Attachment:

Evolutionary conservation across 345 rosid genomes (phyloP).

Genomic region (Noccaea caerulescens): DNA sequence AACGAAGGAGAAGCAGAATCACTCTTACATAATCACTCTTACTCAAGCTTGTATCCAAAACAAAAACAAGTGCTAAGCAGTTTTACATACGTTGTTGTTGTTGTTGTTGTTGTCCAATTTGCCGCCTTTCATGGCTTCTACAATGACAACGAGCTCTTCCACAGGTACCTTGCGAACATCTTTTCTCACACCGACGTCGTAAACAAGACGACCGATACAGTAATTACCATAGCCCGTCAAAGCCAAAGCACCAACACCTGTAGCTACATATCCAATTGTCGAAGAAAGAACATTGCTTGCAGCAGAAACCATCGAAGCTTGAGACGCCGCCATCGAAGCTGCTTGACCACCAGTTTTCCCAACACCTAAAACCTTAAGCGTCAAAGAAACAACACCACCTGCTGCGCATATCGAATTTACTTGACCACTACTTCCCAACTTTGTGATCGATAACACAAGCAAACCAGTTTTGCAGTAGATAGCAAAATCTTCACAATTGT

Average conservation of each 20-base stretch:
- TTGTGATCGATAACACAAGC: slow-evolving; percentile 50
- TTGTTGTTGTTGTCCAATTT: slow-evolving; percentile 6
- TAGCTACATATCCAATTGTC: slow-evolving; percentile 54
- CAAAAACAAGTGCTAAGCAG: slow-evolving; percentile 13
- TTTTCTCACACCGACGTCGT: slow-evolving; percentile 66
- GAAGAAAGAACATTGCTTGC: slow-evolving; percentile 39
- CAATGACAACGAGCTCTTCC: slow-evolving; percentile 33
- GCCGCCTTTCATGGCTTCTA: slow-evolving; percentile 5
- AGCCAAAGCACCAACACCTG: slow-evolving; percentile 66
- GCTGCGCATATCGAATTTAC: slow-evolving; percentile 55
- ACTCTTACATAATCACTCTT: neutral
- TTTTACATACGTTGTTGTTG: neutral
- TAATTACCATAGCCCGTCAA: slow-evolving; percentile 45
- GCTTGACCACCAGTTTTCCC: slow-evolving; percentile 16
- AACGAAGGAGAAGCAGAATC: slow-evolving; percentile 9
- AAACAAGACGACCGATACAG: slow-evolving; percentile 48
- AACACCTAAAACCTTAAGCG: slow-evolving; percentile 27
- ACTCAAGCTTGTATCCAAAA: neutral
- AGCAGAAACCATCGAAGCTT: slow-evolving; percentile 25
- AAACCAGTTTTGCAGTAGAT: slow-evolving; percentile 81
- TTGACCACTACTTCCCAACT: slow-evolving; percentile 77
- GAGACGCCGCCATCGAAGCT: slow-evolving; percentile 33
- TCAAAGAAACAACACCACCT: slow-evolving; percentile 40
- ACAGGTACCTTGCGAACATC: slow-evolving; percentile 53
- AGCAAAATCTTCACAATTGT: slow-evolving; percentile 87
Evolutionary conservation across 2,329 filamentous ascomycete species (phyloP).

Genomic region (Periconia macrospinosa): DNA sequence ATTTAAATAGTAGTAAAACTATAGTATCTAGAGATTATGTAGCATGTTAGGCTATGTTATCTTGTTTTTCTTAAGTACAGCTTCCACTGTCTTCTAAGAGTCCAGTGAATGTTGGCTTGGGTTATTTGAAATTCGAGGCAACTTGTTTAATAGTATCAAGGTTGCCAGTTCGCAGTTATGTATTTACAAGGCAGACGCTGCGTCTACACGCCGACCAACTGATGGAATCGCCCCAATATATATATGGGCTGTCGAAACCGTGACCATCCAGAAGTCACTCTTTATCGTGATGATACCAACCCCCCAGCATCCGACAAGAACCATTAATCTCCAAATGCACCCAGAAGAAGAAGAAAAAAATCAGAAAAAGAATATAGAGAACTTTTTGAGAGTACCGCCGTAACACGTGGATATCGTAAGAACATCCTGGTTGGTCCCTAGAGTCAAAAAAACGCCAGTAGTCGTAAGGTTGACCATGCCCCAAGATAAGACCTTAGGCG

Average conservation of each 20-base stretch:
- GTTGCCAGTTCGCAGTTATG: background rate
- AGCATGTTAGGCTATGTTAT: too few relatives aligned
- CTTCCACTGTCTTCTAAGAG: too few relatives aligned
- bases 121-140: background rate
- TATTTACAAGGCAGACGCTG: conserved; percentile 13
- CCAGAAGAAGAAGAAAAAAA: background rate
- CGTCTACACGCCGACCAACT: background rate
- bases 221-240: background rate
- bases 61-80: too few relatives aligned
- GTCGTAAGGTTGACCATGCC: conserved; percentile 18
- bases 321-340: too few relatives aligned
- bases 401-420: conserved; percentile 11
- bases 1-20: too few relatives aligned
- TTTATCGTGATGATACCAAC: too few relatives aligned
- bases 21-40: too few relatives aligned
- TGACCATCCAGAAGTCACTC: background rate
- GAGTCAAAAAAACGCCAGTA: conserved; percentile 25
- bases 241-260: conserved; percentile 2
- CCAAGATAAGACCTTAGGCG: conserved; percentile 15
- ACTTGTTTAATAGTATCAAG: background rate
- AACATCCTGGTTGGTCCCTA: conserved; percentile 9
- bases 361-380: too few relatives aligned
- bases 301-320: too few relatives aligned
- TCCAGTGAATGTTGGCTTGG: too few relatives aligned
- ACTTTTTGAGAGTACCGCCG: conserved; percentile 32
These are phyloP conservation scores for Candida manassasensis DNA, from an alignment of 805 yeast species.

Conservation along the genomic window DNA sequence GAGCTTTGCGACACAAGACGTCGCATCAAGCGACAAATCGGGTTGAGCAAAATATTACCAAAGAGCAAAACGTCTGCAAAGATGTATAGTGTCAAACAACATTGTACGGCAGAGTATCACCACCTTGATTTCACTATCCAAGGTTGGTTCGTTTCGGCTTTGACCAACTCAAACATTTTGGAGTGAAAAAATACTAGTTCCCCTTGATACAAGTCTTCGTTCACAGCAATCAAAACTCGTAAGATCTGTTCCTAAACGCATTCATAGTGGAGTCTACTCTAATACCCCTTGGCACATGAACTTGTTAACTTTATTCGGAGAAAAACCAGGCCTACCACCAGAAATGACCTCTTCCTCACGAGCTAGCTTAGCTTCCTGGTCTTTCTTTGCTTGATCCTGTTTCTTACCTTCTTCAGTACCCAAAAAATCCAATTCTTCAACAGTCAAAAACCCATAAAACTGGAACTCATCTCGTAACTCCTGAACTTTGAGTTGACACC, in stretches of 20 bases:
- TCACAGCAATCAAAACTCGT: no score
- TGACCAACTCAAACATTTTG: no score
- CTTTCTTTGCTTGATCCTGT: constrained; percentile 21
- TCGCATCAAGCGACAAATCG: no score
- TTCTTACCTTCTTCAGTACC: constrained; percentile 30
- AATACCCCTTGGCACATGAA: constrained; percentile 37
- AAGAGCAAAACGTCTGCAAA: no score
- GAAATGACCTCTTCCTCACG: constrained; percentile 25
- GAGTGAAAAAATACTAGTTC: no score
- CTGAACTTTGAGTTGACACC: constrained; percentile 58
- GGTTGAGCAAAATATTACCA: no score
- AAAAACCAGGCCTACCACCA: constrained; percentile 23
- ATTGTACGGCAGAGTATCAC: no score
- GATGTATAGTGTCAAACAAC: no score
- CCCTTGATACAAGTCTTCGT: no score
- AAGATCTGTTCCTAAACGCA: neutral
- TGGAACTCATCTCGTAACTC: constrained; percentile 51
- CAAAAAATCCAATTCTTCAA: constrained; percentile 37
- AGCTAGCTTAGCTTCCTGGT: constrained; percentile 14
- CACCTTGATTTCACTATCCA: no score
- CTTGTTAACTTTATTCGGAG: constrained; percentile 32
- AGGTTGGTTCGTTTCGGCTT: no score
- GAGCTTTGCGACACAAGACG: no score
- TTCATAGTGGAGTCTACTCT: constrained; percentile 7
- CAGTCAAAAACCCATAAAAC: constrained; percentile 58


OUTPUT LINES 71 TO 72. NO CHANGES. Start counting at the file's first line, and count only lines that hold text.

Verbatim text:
- ATTGTACGGCAGAGTATCAC: no score
- GATGTATAGTGTCAAACAAC: no score